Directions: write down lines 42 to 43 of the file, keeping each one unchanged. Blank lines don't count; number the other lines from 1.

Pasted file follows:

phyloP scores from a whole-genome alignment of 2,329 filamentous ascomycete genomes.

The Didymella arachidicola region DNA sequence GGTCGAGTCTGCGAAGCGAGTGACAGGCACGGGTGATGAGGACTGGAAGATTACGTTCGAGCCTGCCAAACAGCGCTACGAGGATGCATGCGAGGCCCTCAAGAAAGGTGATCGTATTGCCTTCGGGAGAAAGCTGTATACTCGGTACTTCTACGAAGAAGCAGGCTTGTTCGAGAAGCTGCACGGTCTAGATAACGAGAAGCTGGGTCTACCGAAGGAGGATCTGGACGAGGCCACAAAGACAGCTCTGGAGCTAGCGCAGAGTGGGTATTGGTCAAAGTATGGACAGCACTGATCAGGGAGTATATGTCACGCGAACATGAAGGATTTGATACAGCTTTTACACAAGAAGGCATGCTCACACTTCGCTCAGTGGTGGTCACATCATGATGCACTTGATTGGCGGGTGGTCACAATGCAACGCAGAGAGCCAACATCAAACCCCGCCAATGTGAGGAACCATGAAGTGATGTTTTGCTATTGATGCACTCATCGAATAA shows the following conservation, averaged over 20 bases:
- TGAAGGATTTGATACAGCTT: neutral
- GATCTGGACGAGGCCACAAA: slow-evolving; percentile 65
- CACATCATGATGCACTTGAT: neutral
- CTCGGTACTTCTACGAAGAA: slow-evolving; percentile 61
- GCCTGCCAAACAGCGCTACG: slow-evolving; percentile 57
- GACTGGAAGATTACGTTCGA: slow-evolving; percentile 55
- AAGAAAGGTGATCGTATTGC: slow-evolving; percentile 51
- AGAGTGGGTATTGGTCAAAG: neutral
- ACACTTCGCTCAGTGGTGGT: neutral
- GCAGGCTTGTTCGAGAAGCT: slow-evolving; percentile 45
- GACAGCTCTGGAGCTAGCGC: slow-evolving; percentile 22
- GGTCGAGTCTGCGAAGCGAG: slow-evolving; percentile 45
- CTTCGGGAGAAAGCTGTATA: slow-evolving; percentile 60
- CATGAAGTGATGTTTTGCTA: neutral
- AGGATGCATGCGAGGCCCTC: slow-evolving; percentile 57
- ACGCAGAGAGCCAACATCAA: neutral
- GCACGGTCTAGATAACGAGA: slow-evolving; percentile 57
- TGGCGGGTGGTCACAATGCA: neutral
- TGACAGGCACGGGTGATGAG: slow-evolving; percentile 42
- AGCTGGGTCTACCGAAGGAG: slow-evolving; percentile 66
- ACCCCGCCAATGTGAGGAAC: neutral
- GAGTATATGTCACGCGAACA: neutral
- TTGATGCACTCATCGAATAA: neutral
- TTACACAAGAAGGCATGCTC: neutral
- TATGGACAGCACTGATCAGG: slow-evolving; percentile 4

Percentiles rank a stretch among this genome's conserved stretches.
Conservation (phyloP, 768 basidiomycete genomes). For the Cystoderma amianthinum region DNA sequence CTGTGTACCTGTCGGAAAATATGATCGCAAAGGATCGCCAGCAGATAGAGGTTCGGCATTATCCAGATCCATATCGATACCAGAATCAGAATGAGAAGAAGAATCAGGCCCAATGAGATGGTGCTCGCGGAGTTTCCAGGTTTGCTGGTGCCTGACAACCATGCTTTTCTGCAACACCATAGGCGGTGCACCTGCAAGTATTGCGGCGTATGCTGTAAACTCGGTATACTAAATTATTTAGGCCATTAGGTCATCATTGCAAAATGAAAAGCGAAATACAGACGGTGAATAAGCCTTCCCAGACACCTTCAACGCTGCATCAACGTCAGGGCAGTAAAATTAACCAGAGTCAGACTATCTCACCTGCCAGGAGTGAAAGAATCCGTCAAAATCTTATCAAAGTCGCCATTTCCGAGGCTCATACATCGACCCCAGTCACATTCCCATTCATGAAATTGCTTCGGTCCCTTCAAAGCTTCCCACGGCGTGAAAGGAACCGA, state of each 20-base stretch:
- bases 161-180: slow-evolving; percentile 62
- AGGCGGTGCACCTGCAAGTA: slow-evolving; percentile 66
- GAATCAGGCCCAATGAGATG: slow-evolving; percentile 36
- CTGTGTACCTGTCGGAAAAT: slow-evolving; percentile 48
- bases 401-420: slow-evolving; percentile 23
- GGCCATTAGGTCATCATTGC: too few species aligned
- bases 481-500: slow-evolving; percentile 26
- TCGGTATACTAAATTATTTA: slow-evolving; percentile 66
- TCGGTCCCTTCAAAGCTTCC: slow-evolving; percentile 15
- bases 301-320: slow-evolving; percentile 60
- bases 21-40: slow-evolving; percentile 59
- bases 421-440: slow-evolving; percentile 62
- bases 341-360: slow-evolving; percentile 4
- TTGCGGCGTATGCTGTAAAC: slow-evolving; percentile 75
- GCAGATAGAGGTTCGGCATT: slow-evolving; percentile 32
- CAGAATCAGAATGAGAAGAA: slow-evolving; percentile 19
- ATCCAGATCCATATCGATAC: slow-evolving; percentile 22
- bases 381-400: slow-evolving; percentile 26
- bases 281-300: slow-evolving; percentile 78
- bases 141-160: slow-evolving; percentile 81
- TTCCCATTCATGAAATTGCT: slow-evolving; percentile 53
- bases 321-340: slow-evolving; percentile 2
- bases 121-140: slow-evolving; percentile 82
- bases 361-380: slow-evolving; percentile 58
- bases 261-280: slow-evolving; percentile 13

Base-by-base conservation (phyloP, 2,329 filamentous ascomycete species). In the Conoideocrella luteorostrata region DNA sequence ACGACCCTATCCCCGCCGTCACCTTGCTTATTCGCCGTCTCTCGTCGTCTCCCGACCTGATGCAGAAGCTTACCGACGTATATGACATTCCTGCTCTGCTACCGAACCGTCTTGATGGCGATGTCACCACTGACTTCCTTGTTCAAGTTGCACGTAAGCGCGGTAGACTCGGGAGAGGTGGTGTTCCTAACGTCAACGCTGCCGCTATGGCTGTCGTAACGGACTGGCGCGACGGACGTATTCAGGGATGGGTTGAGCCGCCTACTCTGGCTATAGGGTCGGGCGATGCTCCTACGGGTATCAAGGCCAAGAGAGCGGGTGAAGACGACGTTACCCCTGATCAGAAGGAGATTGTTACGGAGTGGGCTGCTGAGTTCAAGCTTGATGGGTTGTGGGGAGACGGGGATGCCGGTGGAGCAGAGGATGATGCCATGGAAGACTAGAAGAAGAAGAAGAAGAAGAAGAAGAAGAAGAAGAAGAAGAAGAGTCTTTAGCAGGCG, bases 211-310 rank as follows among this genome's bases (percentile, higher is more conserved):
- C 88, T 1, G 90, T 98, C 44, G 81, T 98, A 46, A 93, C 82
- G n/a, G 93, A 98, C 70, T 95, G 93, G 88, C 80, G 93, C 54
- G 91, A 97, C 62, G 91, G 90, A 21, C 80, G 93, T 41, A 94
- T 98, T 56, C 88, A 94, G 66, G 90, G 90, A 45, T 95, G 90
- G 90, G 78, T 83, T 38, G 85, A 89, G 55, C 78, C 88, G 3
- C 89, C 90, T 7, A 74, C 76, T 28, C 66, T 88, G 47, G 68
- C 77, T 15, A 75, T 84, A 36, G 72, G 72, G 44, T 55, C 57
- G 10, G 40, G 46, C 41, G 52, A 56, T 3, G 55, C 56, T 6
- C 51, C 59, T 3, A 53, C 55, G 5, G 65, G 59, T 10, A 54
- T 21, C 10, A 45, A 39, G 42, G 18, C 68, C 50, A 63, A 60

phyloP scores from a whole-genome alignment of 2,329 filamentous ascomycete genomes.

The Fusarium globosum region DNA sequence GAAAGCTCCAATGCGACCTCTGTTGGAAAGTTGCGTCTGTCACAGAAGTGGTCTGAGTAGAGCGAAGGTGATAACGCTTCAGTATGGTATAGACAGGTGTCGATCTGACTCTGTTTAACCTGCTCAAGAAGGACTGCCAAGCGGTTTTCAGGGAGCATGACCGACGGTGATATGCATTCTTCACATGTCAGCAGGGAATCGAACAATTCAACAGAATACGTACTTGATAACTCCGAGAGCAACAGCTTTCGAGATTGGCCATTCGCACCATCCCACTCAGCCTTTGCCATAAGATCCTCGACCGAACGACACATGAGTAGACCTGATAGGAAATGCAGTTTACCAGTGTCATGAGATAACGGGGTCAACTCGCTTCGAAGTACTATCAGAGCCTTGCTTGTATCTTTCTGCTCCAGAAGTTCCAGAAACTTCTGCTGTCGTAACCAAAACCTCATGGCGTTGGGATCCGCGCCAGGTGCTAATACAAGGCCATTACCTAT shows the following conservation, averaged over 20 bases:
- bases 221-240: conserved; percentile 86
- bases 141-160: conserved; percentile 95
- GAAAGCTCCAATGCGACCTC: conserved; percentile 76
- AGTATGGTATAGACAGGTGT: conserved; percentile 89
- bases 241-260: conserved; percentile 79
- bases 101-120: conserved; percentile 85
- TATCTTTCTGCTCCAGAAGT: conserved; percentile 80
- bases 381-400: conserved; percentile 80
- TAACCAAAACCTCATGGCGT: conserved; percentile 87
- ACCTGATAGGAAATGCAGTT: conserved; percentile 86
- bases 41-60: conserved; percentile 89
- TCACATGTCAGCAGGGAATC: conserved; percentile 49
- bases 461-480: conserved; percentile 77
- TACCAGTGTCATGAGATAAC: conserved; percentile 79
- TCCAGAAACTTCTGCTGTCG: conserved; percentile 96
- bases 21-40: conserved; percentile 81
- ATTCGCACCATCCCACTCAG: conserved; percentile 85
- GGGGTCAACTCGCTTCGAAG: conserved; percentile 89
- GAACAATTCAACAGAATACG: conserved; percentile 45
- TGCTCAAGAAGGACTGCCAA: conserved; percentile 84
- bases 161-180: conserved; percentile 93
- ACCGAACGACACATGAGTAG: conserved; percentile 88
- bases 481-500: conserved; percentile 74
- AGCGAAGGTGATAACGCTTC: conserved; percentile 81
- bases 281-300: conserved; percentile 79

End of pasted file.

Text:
- bases 341-360: slow-evolving; percentile 4
- TTGCGGCGTATGCTGTAAAC: slow-evolving; percentile 75